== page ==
Doctors Warn of “Serious Eye Injuries” caused by Nerf Guns

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Doctors from Moorfields Eye Hospital in London have warned that the foam and rubber bullets fired from Nerf have the risk of causing serious eye damage.

They report that they have treated three people suffering from blurred vision, eye pain and internal bleeding around the eye area after being shot by the toy dart guns.

Their recommendations include raising the safe age limit for using the toy guns as well as wearing eye protection when in use.

Nerf guns, made by toy company Hasbro, are a line of toy guns that fire foam darts, usually tipped with a soft rubber tip. Hasbro claims that the Nerf products have all undergone rigorous testing to ensure they are safe to play with, and advice that people playing with the guns should not aim them at the face or eyes.

Part of the issue isn’t necessarily with the Hasbro products as designed but from two other issues.

The first is that replacement darts can be bought cheaper from unofficial and bootleg retailers, which eye experts at Moorfields have said are harder and could cause more damage than intended. They reported three cases of people, two adults and a child, who were shot in the eye from less than ten metres and suffered from pain, blurred vision and in one case swelling of the cornea and retina. All three were treated with eye drops and their sight returned to normal within a few weeks.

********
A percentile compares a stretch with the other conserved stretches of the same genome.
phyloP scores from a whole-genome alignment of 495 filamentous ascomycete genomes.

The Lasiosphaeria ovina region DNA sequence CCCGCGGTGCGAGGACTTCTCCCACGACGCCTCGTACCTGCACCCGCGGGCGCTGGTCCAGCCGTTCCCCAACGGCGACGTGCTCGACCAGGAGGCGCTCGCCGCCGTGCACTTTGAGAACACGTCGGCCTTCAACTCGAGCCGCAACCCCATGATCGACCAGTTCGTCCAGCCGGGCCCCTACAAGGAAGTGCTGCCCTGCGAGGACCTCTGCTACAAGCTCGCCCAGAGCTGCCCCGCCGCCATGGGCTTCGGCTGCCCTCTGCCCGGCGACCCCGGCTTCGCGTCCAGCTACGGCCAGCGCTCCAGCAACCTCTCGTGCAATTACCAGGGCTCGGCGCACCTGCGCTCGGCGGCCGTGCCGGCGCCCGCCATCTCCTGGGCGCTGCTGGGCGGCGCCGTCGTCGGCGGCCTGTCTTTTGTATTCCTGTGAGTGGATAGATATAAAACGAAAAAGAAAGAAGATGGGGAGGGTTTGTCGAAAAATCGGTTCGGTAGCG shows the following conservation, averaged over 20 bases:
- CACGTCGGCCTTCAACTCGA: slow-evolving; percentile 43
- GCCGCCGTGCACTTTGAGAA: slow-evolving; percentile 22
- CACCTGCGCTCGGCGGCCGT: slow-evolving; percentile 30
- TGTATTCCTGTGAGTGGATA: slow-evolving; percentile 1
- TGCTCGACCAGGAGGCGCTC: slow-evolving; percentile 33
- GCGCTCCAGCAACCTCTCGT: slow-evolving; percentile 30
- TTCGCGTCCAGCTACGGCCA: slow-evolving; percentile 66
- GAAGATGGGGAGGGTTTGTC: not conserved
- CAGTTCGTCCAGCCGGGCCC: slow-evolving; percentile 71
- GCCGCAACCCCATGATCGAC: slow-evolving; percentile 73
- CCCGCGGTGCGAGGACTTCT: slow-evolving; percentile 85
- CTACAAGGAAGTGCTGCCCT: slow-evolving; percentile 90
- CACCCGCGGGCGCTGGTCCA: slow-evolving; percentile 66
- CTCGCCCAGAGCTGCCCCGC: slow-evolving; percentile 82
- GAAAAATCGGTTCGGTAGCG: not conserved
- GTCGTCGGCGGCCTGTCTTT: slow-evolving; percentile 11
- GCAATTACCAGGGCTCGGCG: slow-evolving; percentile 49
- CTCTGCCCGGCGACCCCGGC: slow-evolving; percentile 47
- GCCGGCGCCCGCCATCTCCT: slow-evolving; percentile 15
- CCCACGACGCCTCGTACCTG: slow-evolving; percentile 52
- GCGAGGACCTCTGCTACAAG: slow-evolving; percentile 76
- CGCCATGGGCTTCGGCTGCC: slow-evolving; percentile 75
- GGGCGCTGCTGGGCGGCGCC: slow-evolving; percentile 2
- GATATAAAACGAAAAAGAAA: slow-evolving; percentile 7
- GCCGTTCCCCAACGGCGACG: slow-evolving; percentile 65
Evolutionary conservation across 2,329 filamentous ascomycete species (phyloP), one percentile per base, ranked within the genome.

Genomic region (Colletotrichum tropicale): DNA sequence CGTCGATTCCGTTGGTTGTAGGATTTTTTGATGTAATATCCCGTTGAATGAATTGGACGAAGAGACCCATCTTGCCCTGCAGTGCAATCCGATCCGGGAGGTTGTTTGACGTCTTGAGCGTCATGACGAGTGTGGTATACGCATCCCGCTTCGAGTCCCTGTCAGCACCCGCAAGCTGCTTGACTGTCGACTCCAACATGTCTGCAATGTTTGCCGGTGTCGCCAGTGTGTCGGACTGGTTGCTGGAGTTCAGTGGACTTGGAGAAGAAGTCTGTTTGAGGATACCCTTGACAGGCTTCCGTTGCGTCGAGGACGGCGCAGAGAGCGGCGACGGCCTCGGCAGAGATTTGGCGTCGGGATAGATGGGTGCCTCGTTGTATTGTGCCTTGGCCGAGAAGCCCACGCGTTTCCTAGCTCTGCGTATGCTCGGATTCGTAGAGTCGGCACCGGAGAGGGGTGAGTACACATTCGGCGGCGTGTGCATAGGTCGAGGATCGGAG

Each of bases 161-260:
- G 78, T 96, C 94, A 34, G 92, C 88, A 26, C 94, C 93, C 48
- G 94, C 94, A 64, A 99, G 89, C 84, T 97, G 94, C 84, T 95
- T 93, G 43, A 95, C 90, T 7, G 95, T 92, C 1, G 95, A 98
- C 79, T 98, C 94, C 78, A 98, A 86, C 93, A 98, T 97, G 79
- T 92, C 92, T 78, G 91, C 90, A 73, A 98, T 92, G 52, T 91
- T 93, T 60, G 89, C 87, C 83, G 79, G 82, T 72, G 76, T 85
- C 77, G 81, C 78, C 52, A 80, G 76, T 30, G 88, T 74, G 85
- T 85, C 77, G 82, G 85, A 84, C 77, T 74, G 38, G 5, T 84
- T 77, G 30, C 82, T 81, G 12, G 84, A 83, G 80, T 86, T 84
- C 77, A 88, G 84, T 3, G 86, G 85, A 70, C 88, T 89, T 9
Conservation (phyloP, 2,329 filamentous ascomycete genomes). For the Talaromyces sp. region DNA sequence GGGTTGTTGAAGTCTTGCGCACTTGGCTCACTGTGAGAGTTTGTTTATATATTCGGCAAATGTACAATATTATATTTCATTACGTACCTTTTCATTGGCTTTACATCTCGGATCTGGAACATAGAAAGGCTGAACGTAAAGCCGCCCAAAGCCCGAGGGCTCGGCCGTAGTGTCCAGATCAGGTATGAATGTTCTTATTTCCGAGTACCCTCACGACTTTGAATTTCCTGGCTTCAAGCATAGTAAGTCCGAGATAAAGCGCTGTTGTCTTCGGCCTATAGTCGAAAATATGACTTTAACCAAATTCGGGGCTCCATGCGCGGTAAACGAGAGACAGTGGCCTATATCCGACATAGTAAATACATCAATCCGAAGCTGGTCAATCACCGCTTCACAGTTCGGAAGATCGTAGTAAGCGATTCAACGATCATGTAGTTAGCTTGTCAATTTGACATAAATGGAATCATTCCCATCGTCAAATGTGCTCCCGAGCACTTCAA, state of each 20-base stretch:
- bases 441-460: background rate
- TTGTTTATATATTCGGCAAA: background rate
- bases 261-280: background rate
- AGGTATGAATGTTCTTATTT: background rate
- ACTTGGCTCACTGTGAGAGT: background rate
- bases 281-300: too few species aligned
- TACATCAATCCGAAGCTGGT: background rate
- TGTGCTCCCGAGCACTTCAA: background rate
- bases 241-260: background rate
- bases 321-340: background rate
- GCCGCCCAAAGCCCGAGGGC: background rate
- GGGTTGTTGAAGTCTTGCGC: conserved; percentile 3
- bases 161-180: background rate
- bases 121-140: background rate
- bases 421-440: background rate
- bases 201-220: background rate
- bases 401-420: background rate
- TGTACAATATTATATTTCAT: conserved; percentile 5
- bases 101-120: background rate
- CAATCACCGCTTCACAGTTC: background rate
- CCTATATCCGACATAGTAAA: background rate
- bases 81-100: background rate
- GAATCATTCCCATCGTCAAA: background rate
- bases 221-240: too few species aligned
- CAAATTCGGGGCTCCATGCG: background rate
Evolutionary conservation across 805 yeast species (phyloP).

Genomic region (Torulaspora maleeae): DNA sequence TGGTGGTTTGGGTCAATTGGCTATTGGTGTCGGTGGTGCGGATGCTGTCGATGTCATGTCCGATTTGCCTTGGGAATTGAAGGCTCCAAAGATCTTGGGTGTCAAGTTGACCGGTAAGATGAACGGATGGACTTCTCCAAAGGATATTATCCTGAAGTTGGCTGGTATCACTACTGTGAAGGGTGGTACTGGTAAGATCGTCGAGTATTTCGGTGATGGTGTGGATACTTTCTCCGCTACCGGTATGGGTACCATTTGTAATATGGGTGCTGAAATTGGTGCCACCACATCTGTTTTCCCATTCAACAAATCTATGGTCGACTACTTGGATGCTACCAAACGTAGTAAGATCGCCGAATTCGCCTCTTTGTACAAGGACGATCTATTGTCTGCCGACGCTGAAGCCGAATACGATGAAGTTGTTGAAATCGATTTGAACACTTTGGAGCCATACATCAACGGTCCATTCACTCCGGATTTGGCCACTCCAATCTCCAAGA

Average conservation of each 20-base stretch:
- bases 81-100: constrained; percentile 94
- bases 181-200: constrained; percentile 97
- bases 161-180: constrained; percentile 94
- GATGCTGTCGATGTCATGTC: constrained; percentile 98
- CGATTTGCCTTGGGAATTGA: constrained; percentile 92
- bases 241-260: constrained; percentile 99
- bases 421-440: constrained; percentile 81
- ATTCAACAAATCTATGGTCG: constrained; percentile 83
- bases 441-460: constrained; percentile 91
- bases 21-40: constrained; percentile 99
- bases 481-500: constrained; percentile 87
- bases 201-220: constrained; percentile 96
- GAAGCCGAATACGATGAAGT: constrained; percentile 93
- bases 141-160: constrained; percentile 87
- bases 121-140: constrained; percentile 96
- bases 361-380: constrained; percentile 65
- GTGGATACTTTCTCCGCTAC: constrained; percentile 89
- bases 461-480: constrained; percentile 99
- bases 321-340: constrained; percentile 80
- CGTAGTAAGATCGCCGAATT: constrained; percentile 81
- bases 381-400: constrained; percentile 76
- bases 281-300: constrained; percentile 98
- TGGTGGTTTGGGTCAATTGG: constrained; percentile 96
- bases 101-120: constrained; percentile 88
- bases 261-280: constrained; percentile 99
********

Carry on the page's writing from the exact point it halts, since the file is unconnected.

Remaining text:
The other risk comes from modifications to Nerf guns, shown in online videos, which could show children how to make their dart guns shoot “harder, faster and further” than the tested distances. The risk of long term vision loss is magnified by the modification of Nerf guns or unlicensed Nerf darts.

However, the authors of a study into the effects of toy guns on eye sight conceded that more research was necessary to discover if eye injuries were increasing as a result of Nerf or other dart guns.

Currently, what must be said is that there hasn’t been any serious eye injuries, just the risk of them, and the risk of long term sight loss being caused by a stray Nerf dart has not been ascertained quite yet. Toy companies should be as aware as possible of the potential safety hazards of their products, and perhaps there is prudence in including some form of protective eyewear in order to avoid the potential for a serious injury.

Whether this will happen or not is dependent on further research and if there any further incidents where a Nerf product causes harm, particularly if used as intended. This is not similar to the incidents involving Lawn Darts, which caused death and serious injury to a substantial number of people before being banned from sale in the United States.

More research is probably needed either way, but it is a positive step that the concerns about toys given to children are heeded, to avoid unnecessary serious injury.